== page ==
The conventional cytology rate for identification of neoplastic cells in effusions is about 60%. The rate of diagnostically equivocal effusions in routine cytology is dependent on the volume of effusion examined, type of preparation and staining, experience of the examiner, and application of ancillary methods.
The aim of our study was to confirm the role of image cytometry analysis (DNA-ploidy) on pleural effusions.
In this retrospective study based on 42 available cases with a histological diagnosis, we have examined 13 reactive mesothelial proliferations and 29 cases of malignant tumors (adenocarcinoma [ACA]or mesothelioma). The smears collected were submitted to the image analysis following a-three step protocol (smears stained with the Papanicolaou method were destained and then restained with Feulgen staining and finally analysed using image analysis cytometry).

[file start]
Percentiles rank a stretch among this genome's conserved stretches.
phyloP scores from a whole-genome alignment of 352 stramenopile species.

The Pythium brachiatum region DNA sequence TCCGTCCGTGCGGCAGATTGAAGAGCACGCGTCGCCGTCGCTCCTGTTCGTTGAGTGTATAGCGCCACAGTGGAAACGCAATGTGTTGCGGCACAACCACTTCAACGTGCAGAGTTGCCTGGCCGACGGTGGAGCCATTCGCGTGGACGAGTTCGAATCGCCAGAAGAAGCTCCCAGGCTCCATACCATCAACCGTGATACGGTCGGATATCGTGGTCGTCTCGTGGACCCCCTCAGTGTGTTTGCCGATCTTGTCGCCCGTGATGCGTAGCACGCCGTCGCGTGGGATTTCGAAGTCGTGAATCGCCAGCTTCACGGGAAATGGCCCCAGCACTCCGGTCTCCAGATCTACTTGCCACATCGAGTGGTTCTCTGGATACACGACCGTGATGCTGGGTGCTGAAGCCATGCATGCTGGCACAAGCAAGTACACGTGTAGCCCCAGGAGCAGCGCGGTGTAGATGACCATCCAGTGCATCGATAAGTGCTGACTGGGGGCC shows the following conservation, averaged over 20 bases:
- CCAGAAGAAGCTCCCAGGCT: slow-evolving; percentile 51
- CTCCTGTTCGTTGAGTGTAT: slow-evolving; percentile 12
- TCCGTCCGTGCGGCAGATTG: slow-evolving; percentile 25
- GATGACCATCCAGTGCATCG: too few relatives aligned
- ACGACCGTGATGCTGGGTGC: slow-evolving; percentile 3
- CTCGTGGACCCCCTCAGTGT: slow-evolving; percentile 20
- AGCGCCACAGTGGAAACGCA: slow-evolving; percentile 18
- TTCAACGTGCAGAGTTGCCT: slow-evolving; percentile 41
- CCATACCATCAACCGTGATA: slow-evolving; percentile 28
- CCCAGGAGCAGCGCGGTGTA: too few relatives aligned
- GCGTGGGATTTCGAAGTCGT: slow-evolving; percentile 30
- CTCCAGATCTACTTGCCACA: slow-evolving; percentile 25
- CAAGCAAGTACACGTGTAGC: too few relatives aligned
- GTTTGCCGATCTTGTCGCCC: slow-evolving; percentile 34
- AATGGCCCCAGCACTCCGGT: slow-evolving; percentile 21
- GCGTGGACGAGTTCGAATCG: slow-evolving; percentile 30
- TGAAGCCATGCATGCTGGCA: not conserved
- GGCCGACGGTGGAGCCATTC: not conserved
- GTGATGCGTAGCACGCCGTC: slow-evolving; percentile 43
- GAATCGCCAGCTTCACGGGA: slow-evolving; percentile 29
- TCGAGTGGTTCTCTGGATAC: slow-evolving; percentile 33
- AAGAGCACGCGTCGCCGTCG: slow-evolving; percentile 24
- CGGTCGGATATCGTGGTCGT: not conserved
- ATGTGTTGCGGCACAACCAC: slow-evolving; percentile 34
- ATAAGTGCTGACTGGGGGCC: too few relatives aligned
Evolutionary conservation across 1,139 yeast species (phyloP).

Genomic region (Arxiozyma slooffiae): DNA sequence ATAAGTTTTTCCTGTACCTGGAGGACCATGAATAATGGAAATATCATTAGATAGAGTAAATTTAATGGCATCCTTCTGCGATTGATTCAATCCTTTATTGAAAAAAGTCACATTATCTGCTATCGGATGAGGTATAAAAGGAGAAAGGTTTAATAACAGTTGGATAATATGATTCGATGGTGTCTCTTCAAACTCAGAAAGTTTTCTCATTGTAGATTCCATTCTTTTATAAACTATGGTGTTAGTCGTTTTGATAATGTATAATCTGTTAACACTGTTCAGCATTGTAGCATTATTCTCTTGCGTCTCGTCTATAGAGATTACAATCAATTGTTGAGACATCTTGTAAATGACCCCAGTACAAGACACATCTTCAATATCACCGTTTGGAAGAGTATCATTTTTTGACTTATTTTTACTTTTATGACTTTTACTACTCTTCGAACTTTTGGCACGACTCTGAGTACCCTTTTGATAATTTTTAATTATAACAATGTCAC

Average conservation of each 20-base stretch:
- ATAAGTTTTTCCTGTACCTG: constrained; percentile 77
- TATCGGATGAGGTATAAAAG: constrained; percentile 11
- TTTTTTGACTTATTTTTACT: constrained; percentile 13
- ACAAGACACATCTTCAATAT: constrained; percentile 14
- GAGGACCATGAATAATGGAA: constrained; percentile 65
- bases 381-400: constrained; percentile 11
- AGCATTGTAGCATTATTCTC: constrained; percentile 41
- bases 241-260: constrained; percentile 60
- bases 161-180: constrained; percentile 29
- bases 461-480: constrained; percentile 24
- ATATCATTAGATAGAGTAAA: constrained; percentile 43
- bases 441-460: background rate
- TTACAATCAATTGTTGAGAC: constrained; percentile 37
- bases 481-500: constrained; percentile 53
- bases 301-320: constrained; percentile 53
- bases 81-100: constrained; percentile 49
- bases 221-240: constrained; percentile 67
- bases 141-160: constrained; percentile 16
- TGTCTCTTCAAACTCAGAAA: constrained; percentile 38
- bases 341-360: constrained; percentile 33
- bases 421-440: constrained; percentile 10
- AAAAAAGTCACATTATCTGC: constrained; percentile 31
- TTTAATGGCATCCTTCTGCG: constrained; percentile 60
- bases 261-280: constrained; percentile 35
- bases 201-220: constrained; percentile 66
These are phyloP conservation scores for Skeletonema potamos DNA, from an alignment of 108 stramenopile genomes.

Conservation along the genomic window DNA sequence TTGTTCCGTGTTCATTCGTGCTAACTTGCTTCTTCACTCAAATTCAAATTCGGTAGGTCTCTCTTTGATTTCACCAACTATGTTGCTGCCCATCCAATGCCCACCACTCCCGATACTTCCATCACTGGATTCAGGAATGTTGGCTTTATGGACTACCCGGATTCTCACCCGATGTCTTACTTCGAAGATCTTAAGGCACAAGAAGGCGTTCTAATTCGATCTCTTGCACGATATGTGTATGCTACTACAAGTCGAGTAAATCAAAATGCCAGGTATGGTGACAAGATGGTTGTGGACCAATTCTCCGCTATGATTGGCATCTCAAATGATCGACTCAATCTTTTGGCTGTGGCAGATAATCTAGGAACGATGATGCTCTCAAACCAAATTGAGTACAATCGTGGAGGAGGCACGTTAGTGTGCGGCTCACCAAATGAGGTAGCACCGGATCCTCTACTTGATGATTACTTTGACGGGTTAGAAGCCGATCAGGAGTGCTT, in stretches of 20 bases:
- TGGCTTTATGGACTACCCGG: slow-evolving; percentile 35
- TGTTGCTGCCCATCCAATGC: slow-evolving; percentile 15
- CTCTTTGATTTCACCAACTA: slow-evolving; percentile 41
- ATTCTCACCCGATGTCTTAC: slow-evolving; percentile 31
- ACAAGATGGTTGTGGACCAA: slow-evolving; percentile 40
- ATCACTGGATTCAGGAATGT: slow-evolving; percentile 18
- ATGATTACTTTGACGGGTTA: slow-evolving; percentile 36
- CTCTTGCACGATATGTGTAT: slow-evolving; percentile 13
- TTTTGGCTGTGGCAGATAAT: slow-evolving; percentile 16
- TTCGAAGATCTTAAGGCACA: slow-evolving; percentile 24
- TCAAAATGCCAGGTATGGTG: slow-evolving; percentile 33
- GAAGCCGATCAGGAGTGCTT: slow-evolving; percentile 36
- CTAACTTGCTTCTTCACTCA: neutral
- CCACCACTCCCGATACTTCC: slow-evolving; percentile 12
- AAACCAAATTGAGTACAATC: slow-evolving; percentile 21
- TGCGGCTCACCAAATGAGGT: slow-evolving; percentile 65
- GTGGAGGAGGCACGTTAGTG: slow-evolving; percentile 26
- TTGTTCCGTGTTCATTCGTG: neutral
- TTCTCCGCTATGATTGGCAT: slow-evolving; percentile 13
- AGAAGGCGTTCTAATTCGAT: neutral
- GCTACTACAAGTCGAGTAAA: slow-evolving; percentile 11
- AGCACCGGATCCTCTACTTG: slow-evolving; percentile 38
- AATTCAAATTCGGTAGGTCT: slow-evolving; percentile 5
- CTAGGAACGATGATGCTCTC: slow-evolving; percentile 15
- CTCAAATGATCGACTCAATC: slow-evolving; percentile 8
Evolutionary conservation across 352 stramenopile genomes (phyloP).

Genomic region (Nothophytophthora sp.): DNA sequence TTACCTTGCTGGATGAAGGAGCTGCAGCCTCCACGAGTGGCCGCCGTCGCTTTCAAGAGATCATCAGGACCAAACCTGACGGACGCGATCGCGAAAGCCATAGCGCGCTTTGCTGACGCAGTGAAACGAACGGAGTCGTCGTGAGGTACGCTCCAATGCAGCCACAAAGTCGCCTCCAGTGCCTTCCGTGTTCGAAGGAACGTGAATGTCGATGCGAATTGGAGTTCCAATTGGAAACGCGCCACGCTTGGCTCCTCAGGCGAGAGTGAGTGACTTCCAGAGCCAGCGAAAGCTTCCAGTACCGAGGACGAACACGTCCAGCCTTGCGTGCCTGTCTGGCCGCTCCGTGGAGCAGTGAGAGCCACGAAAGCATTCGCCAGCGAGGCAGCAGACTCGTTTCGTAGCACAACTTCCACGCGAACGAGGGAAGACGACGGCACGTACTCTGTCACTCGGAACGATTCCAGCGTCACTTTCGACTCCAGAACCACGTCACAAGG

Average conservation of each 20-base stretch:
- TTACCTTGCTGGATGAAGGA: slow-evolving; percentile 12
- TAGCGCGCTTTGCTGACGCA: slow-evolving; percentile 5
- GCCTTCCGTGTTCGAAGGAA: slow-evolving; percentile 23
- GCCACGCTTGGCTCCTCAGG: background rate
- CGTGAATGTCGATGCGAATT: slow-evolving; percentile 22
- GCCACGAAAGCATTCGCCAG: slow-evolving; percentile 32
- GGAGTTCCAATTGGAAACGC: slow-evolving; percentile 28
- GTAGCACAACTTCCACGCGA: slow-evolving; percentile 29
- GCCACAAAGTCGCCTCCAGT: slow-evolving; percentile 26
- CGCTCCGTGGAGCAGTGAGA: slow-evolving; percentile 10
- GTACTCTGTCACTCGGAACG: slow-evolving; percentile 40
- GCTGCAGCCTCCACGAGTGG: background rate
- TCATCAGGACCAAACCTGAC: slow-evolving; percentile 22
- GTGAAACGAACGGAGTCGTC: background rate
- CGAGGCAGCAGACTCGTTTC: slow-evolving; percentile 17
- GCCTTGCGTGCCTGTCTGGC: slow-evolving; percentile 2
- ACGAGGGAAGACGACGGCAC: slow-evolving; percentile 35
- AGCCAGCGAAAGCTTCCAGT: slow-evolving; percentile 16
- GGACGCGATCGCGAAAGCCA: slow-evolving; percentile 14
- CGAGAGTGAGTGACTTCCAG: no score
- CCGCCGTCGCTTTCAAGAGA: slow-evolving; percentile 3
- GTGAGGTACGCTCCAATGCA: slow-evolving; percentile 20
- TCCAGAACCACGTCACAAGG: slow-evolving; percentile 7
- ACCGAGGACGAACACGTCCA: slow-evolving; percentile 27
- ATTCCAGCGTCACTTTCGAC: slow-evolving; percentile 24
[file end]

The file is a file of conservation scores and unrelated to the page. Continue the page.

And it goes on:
The results have shown that nonmalignant cases (reactive mesothelial proliferation) were all diploid and in contrast all aneuploid cases corresponded to malignant tumors. Only three mesotheliomas showed a diploid profile.
In conclusion, these results confirm data from literature and indicate that cytometric analysis of nuclear content is a useful marker for identification of malignant cells in equivocal effusions and can be used to increase the cytological sensitivity in doubtful mesothelial proliferations. Diagn. Cytopathol. 2005;32:173–176. © 2005 Wiley-Liss, Inc.